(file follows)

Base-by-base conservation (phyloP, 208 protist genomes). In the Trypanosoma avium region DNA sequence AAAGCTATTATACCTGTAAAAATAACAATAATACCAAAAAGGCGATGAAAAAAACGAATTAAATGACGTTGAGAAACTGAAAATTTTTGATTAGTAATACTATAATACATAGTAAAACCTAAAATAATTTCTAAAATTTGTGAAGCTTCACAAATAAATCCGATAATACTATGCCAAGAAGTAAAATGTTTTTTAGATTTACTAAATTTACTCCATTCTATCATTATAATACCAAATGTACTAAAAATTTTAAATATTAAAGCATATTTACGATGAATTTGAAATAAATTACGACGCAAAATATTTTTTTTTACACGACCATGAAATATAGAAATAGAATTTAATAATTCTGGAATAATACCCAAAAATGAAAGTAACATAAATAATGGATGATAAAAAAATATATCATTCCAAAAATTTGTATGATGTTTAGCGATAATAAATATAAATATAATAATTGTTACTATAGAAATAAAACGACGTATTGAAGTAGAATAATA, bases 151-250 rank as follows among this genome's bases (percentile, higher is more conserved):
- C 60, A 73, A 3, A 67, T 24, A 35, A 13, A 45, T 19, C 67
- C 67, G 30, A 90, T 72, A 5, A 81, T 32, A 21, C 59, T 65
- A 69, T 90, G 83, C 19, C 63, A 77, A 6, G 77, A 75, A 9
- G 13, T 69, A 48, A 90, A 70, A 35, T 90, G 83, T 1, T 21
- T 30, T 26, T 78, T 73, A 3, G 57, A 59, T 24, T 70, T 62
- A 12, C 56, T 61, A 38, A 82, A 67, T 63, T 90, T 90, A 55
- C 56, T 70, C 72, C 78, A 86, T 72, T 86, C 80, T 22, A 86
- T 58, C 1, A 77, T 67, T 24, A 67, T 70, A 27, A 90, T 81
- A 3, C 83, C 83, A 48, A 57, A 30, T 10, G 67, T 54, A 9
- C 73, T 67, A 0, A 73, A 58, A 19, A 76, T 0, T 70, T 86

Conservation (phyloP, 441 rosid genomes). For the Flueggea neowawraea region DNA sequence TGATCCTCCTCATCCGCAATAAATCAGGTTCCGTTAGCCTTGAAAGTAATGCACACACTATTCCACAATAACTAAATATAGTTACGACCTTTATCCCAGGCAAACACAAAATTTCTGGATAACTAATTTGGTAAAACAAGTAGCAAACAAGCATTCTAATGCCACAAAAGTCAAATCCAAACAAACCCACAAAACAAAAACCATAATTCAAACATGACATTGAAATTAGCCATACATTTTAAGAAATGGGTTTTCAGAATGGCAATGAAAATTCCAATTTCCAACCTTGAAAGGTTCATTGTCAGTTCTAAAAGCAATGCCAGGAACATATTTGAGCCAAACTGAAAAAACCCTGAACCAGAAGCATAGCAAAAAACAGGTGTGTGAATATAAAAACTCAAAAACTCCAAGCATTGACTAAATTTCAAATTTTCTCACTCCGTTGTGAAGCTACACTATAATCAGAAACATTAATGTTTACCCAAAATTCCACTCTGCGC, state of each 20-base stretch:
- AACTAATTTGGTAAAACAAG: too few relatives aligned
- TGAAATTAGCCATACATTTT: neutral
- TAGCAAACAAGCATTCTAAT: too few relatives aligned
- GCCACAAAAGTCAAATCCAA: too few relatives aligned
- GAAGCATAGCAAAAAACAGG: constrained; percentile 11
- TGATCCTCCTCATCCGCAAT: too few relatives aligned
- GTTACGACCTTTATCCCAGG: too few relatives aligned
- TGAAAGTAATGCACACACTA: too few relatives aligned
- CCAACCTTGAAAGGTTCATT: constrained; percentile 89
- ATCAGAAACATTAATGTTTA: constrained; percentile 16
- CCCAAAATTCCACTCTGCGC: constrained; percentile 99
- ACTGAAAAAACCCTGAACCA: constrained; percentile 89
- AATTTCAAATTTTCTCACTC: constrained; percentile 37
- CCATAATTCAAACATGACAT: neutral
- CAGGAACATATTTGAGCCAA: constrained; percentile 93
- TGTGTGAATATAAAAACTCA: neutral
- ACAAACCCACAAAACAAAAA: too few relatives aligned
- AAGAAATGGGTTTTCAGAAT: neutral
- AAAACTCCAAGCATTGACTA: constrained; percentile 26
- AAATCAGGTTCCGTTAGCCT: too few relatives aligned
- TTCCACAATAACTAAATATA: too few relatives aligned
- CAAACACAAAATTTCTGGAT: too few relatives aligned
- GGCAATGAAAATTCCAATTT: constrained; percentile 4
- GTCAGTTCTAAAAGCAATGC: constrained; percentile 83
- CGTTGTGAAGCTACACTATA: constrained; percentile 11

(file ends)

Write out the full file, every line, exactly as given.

Base-by-base conservation (phyloP, 208 protist genomes). In the Trypanosoma avium region DNA sequence AAAGCTATTATACCTGTAAAAATAACAATAATACCAAAAAGGCGATGAAAAAAACGAATTAAATGACGTTGAGAAACTGAAAATTTTTGATTAGTAATACTATAATACATAGTAAAACCTAAAATAATTTCTAAAATTTGTGAAGCTTCACAAATAAATCCGATAATACTATGCCAAGAAGTAAAATGTTTTTTAGATTTACTAAATTTACTCCATTCTATCATTATAATACCAAATGTACTAAAAATTTTAAATATTAAAGCATATTTACGATGAATTTGAAATAAATTACGACGCAAAATATTTTTTTTTACACGACCATGAAATATAGAAATAGAATTTAATAATTCTGGAATAATACCCAAAAATGAAAGTAACATAAATAATGGATGATAAAAAAATATATCATTCCAAAAATTTGTATGATGTTTAGCGATAATAAATATAAATATAATAATTGTTACTATAGAAATAAAACGACGTATTGAAGTAGAATAATA, bases 151-250 rank as follows among this genome's bases (percentile, higher is more conserved):
- C 60, A 73, A 3, A 67, T 24, A 35, A 13, A 45, T 19, C 67
- C 67, G 30, A 90, T 72, A 5, A 81, T 32, A 21, C 59, T 65
- A 69, T 90, G 83, C 19, C 63, A 77, A 6, G 77, A 75, A 9
- G 13, T 69, A 48, A 90, A 70, A 35, T 90, G 83, T 1, T 21
- T 30, T 26, T 78, T 73, A 3, G 57, A 59, T 24, T 70, T 62
- A 12, C 56, T 61, A 38, A 82, A 67, T 63, T 90, T 90, A 55
- C 56, T 70, C 72, C 78, A 86, T 72, T 86, C 80, T 22, A 86
- T 58, C 1, A 77, T 67, T 24, A 67, T 70, A 27, A 90, T 81
- A 3, C 83, C 83, A 48, A 57, A 30, T 10, G 67, T 54, A 9
- C 73, T 67, A 0, A 73, A 58, A 19, A 76, T 0, T 70, T 86

Conservation (phyloP, 441 rosid genomes). For the Flueggea neowawraea region DNA sequence TGATCCTCCTCATCCGCAATAAATCAGGTTCCGTTAGCCTTGAAAGTAATGCACACACTATTCCACAATAACTAAATATAGTTACGACCTTTATCCCAGGCAAACACAAAATTTCTGGATAACTAATTTGGTAAAACAAGTAGCAAACAAGCATTCTAATGCCACAAAAGTCAAATCCAAACAAACCCACAAAACAAAAACCATAATTCAAACATGACATTGAAATTAGCCATACATTTTAAGAAATGGGTTTTCAGAATGGCAATGAAAATTCCAATTTCCAACCTTGAAAGGTTCATTGTCAGTTCTAAAAGCAATGCCAGGAACATATTTGAGCCAAACTGAAAAAACCCTGAACCAGAAGCATAGCAAAAAACAGGTGTGTGAATATAAAAACTCAAAAACTCCAAGCATTGACTAAATTTCAAATTTTCTCACTCCGTTGTGAAGCTACACTATAATCAGAAACATTAATGTTTACCCAAAATTCCACTCTGCGC, state of each 20-base stretch:
- AACTAATTTGGTAAAACAAG: too few relatives aligned
- TGAAATTAGCCATACATTTT: neutral
- TAGCAAACAAGCATTCTAAT: too few relatives aligned
- GCCACAAAAGTCAAATCCAA: too few relatives aligned
- GAAGCATAGCAAAAAACAGG: constrained; percentile 11
- TGATCCTCCTCATCCGCAAT: too few relatives aligned
- GTTACGACCTTTATCCCAGG: too few relatives aligned
- TGAAAGTAATGCACACACTA: too few relatives aligned
- CCAACCTTGAAAGGTTCATT: constrained; percentile 89
- ATCAGAAACATTAATGTTTA: constrained; percentile 16
- CCCAAAATTCCACTCTGCGC: constrained; percentile 99
- ACTGAAAAAACCCTGAACCA: constrained; percentile 89
- AATTTCAAATTTTCTCACTC: constrained; percentile 37
- CCATAATTCAAACATGACAT: neutral
- CAGGAACATATTTGAGCCAA: constrained; percentile 93
- TGTGTGAATATAAAAACTCA: neutral
- ACAAACCCACAAAACAAAAA: too few relatives aligned
- AAGAAATGGGTTTTCAGAAT: neutral
- AAAACTCCAAGCATTGACTA: constrained; percentile 26
- AAATCAGGTTCCGTTAGCCT: too few relatives aligned
- TTCCACAATAACTAAATATA: too few relatives aligned
- CAAACACAAAATTTCTGGAT: too few relatives aligned
- GGCAATGAAAATTCCAATTT: constrained; percentile 4
- GTCAGTTCTAAAAGCAATGC: constrained; percentile 83
- CGTTGTGAAGCTACACTATA: constrained; percentile 11